Cleveland.com Editorial Board Slams DeWine and LaRose for Supporting Gerrymandered Maps, ‘Abrogating Their Duty to Ohioans’

Columbus, OH — In case you missed it, the Cleveland.com Editorial Board yesterday took Mike DeWine and Frank LaRose to task for failing to stand up and do the jobs they were elected to do as they caved to their own party and passed gerrymandered maps that are a slap in the face to Ohioans who voted for reform. The Cleveland.com editorial points out that both DeWine and LaRose had the power to rise above politics and help produce a map with bipartisan support, but both chose to look out for their own interests instead.

“It is hard to reconcile with their oaths of office the governor and secretary of state’s almost blasé attitudes — voting for flawed maps despite expressed qualms. In taking office, they both solemnly swore to ‘support the Constitution of the United States and the Constitution of Ohio’ and to ‘faithfully and impartially discharge and perform all of the duties incumbent upon me.’ Their actions last week were not a faithful and impartial discharge of their duties,” writes the Cleveland.com Editorial Board.

Both LaRose and DeWine are scared of primary challengers and know they are hemorrhaging support within their own party. So instead of showing any sort of courage and doing the right thing, they backed down once again to extreme members of their party (read: the Republican legislature) at the expense of the rule of law.

Read more from Cleveland.com HERE and below:

  • What were Gov. Mike DeWine and Secretary of State Frank LaRose thinking in voting for what they both acknowledged were deeply flawed — and in DeWine’s case, possibly unconstitutional — gerrymanders of state legislative districts?

  • By its 5-2 party-line vote late Wednesday — just within the constitutional deadline — the Republican majority on the Ohio Redistricting Commission, including DeWine and LaRose, created four-year Ohio Senate and Ohio House maps that flout voters’ intent to prevent overtly partisan gerrymandering.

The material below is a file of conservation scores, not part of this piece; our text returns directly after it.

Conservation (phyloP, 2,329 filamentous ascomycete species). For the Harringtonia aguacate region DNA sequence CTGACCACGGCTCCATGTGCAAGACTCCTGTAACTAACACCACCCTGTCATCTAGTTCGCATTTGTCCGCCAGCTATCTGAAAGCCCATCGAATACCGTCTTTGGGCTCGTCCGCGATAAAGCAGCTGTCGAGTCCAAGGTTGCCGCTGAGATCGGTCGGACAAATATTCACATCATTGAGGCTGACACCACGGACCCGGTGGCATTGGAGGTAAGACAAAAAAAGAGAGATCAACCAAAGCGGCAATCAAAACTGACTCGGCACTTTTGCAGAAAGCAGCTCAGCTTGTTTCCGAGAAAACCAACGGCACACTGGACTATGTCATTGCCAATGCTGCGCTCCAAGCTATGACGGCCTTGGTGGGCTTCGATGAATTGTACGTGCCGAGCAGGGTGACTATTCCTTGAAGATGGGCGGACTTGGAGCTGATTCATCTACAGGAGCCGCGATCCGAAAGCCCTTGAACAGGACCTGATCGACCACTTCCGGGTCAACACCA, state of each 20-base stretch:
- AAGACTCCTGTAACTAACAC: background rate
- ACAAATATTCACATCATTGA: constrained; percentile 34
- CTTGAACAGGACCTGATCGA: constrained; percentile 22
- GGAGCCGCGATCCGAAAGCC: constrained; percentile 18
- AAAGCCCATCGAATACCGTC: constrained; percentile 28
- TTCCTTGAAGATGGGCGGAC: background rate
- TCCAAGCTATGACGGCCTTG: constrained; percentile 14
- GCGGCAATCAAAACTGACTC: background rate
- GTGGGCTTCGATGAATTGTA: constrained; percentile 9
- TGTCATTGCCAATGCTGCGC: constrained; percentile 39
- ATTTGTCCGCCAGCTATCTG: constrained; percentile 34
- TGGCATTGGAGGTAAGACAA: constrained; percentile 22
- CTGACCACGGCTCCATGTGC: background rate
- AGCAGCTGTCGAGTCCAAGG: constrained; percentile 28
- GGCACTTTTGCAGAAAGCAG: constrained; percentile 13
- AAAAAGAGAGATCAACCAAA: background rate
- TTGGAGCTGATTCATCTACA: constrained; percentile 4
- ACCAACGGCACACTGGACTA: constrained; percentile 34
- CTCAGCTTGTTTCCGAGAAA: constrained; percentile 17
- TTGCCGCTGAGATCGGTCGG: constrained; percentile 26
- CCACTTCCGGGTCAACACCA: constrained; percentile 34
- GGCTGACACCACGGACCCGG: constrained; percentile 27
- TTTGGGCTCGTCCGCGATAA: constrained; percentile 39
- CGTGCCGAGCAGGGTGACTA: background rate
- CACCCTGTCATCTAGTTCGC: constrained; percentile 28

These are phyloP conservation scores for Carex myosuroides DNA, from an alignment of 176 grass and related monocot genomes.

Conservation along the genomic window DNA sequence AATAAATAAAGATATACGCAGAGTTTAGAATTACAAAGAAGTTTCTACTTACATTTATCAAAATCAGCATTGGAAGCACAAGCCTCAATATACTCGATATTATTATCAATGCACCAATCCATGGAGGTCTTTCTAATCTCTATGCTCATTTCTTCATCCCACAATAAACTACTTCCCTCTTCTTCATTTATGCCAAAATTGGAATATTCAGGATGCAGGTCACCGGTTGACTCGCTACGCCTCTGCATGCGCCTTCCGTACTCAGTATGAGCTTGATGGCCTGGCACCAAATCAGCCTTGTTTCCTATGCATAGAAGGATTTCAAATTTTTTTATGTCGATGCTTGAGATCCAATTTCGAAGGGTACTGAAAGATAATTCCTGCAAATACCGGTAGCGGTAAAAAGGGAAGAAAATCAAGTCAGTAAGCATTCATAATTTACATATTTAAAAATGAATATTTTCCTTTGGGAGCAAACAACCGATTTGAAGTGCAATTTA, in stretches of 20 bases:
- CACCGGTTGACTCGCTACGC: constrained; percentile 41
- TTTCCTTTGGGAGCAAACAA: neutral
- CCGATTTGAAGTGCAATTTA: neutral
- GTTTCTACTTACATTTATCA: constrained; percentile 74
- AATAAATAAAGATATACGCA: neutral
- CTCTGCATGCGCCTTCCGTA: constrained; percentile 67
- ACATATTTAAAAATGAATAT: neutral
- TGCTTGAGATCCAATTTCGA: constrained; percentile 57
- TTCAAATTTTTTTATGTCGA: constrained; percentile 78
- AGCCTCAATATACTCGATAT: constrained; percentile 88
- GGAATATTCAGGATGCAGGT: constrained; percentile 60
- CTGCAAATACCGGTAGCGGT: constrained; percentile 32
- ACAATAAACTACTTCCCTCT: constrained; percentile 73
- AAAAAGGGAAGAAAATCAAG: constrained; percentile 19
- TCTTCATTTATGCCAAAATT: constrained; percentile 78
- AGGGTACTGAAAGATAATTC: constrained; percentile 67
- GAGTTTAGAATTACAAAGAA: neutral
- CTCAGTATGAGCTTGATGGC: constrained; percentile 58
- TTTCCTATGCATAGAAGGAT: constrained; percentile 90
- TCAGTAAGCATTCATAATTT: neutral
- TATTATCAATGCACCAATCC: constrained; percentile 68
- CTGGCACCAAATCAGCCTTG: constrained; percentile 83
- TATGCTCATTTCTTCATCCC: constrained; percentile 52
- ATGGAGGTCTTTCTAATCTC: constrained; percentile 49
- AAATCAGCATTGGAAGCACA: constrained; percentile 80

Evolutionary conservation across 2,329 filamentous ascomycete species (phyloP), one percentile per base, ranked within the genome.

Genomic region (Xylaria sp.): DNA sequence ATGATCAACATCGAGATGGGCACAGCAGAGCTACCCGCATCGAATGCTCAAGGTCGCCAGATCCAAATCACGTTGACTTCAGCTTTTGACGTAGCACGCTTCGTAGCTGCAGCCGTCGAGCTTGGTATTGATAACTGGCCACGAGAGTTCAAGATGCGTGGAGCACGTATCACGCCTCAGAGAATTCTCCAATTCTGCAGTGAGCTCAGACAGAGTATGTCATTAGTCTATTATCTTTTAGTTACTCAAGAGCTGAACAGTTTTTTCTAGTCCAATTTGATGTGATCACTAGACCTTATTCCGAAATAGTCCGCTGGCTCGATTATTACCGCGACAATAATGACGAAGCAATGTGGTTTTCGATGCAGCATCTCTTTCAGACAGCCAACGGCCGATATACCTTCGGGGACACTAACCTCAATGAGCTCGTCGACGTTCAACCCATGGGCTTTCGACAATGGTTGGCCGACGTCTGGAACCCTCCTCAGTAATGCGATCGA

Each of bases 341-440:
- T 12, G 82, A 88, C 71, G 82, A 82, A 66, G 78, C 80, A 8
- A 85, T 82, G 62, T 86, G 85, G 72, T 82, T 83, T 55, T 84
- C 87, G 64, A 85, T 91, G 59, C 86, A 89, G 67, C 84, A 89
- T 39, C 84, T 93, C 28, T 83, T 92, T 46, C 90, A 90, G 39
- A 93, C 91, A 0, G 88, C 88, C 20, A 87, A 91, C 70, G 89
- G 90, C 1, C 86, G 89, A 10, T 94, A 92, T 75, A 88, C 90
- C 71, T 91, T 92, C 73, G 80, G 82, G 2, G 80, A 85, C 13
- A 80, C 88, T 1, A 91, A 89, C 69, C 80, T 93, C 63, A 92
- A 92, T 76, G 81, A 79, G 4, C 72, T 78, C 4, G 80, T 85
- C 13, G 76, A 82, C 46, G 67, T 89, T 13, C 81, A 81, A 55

• Given their reservations, DeWine and LaRose could have instead sided with the commission’s two Democrats, state Sen. Vernon Sykes and House Minority Leader Emilia Sykes, a father-daughter duo from Akron, to insist on fairer maps.

  • They didn’t.

  • Among other problems, the maps grotesquely slice and dice the majority Black city of Cleveland, raising concerns that the maps violate federal law by diluting Black voting power. Further, in carving up Cleveland and other communities, the maps also fail to adhere to the voter-approved Ohio constitutional reforms requiring keeping communities intact and not using the process to advance partisan aims instead of reflecting voting patterns of the past decade.

  • When they had the power to influence the redistricting process to a fairer, more constitutional outcome, DeWine and LaRose both whiffed.

  • Kicking this down the road to uncertain judicial review was irresponsible and wrong.

  • Last week, our editorial board urged DeWine to exercise his authority to guide the Redistricting Commission to a fairer outcome. Instead, to his discredit, the governor has been strangely disengaged from this critical process.

  • If both DeWine and LaRose had sided with the Democrats, the commission’s 5-2 partisan vote of Wednesday night might have flipped to a 4-3 bipartisan vote on improved maps — and made it more likely the maps would pass muster constitutionally while meeting voters’ expressed desire for fairer districts.

  • If both DeWine and LaRose had sided with the Democrats, the commission’s 5-2 partisan vote of Wednesday night might have flipped to a 4-3 bipartisan vote on improved maps — and made it more likely the maps would pass muster constitutionally while meeting voters’ expressed desire for fairer districts.

  • In taking office, they both solemnly swore to “support the Constitution of the United States and the Constitution of Ohio” and to “faithfully and impartially discharge and perform all of the duties incumbent upon me.”

  • Their actions last week were not a faithful and impartial discharge of their duties.

  • The Ohio Constitution provides the governor with supreme executive power. It does not say he should subsume himself to his party, or to its chief legislative leaders, Huffman and Cupp.

  • It says he should lead. What DeWine, and LaRose, did in signing off last week on maps they knew were wrong was the opposite of leadership.

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